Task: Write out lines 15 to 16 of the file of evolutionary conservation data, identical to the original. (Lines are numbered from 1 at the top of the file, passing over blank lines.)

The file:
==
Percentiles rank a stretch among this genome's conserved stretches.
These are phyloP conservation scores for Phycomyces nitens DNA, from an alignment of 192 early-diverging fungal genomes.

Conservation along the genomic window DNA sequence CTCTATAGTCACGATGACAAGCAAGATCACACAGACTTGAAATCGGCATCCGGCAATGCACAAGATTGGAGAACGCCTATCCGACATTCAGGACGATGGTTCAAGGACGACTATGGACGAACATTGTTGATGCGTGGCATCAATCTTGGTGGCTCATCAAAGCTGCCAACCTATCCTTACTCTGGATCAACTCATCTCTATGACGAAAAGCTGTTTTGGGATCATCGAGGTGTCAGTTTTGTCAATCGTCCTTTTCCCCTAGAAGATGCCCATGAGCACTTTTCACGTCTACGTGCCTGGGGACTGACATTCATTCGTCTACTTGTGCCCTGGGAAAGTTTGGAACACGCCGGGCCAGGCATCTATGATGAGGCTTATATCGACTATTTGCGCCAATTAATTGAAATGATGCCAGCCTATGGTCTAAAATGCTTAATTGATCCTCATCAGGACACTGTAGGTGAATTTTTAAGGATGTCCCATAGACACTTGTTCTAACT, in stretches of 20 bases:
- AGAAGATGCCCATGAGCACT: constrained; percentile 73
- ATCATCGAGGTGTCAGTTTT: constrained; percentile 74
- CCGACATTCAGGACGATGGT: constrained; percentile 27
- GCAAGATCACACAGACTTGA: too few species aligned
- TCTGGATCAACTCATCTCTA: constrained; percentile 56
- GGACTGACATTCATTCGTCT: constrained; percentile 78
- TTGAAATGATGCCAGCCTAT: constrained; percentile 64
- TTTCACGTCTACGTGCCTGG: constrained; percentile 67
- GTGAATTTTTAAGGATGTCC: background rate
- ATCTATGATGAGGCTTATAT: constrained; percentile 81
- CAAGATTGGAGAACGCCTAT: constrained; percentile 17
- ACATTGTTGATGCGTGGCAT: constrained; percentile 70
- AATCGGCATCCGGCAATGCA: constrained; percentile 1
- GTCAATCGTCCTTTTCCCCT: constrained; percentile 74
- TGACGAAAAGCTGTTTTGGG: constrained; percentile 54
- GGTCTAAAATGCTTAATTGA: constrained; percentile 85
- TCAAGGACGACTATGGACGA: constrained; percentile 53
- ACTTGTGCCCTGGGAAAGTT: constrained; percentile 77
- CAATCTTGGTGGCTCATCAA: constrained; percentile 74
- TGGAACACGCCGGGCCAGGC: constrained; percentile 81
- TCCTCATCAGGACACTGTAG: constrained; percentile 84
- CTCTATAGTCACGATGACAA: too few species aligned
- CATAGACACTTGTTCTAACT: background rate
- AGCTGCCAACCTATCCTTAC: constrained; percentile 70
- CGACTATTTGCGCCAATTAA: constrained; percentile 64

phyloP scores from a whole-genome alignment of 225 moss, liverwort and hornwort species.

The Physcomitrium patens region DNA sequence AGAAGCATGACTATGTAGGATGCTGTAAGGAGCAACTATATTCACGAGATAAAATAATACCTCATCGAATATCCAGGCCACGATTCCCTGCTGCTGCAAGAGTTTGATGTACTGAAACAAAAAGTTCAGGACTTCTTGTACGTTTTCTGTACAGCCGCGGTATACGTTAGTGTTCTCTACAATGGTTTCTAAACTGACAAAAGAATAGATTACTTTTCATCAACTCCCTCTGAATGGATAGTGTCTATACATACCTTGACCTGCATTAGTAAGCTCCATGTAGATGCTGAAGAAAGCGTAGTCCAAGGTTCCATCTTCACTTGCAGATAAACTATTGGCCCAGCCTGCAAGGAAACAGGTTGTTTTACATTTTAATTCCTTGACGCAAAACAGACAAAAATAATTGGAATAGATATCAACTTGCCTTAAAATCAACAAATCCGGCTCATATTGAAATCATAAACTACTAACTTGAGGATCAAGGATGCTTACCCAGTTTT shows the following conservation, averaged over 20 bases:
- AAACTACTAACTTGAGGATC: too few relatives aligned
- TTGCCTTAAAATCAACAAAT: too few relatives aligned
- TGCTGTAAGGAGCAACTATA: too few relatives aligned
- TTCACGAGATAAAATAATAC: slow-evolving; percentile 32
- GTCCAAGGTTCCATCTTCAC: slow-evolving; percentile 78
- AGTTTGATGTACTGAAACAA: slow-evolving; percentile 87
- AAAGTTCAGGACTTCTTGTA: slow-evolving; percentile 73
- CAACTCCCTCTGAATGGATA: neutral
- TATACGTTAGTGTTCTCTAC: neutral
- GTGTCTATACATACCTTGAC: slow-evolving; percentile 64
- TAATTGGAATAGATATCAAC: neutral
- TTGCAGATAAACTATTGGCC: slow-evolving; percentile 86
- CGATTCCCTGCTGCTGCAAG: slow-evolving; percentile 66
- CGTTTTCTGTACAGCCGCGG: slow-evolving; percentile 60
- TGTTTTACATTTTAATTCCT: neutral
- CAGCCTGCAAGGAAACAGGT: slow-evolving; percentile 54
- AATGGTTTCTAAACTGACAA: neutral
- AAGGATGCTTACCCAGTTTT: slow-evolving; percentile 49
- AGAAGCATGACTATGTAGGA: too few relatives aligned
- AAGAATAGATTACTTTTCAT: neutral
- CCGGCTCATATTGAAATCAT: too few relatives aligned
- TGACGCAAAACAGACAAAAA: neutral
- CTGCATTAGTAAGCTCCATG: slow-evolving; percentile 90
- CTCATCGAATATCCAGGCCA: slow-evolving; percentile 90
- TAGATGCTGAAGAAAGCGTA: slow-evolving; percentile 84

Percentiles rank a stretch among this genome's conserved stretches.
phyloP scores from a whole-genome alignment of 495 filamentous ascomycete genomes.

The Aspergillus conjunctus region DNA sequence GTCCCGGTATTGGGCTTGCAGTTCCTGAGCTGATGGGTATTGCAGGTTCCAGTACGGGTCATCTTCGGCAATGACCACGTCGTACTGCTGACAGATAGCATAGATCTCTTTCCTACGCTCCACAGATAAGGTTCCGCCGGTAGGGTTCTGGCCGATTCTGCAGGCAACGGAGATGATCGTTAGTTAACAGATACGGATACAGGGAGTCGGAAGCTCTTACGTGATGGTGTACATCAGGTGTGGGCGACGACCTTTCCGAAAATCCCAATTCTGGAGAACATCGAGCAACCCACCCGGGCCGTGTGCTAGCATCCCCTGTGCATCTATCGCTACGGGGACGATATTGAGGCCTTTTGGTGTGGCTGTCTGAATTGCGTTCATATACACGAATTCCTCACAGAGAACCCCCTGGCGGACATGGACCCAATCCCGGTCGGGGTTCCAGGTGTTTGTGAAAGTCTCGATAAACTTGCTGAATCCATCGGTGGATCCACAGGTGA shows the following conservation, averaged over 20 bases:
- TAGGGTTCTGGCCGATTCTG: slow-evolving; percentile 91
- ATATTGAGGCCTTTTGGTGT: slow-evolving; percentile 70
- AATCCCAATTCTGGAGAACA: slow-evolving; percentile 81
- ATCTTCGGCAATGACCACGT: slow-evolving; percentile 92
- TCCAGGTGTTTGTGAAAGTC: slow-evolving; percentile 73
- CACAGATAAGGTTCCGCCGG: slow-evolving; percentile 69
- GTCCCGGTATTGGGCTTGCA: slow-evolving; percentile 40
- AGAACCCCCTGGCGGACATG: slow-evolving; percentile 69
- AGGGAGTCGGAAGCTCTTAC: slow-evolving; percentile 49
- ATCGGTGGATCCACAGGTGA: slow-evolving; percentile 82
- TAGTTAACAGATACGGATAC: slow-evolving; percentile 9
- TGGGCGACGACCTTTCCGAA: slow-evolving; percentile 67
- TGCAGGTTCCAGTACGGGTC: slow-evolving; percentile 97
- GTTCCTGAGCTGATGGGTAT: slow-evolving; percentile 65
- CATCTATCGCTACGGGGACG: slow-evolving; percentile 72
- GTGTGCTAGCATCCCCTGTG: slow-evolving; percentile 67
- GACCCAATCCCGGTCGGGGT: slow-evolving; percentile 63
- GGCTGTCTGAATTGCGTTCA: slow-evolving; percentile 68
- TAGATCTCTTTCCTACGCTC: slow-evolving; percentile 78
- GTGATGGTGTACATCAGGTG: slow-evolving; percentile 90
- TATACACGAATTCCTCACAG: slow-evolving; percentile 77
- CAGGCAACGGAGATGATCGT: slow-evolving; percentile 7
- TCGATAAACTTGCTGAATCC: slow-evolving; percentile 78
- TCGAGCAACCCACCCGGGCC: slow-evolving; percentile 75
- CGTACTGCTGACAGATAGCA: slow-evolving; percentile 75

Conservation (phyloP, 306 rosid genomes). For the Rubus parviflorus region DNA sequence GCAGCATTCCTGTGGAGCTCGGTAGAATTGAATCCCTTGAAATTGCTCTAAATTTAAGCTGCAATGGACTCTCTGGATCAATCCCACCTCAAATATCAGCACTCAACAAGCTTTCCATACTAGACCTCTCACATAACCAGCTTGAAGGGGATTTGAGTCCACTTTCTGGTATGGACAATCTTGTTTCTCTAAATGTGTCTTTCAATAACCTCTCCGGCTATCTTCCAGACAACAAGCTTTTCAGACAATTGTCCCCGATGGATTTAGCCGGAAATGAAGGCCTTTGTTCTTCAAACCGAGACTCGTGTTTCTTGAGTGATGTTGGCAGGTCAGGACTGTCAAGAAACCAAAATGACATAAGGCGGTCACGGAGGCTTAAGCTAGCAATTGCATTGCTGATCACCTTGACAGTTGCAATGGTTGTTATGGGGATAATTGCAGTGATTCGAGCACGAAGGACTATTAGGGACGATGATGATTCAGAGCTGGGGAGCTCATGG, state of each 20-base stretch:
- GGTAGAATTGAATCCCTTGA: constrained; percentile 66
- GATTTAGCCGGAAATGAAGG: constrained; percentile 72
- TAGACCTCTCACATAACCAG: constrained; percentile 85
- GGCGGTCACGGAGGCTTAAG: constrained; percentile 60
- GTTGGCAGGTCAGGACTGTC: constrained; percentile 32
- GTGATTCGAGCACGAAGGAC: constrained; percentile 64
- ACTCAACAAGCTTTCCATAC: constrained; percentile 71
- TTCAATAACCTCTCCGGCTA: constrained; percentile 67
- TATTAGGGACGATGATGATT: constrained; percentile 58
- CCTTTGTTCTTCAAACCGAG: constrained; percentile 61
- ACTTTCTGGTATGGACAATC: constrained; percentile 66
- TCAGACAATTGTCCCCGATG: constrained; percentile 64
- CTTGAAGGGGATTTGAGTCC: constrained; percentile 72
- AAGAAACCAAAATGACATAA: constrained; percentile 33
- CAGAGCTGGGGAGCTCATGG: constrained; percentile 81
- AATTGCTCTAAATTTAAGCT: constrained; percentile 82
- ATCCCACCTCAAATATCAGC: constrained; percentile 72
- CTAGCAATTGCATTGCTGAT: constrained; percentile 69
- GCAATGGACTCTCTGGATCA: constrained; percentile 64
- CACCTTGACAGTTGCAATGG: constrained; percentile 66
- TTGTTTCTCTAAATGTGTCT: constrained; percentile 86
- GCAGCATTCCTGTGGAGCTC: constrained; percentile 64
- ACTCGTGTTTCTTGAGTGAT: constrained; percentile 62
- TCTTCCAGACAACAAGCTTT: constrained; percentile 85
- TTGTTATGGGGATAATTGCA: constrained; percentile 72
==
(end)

- ACATTGTTGATGCGTGGCAT: constrained; percentile 70
- AATCGGCATCCGGCAATGCA: constrained; percentile 1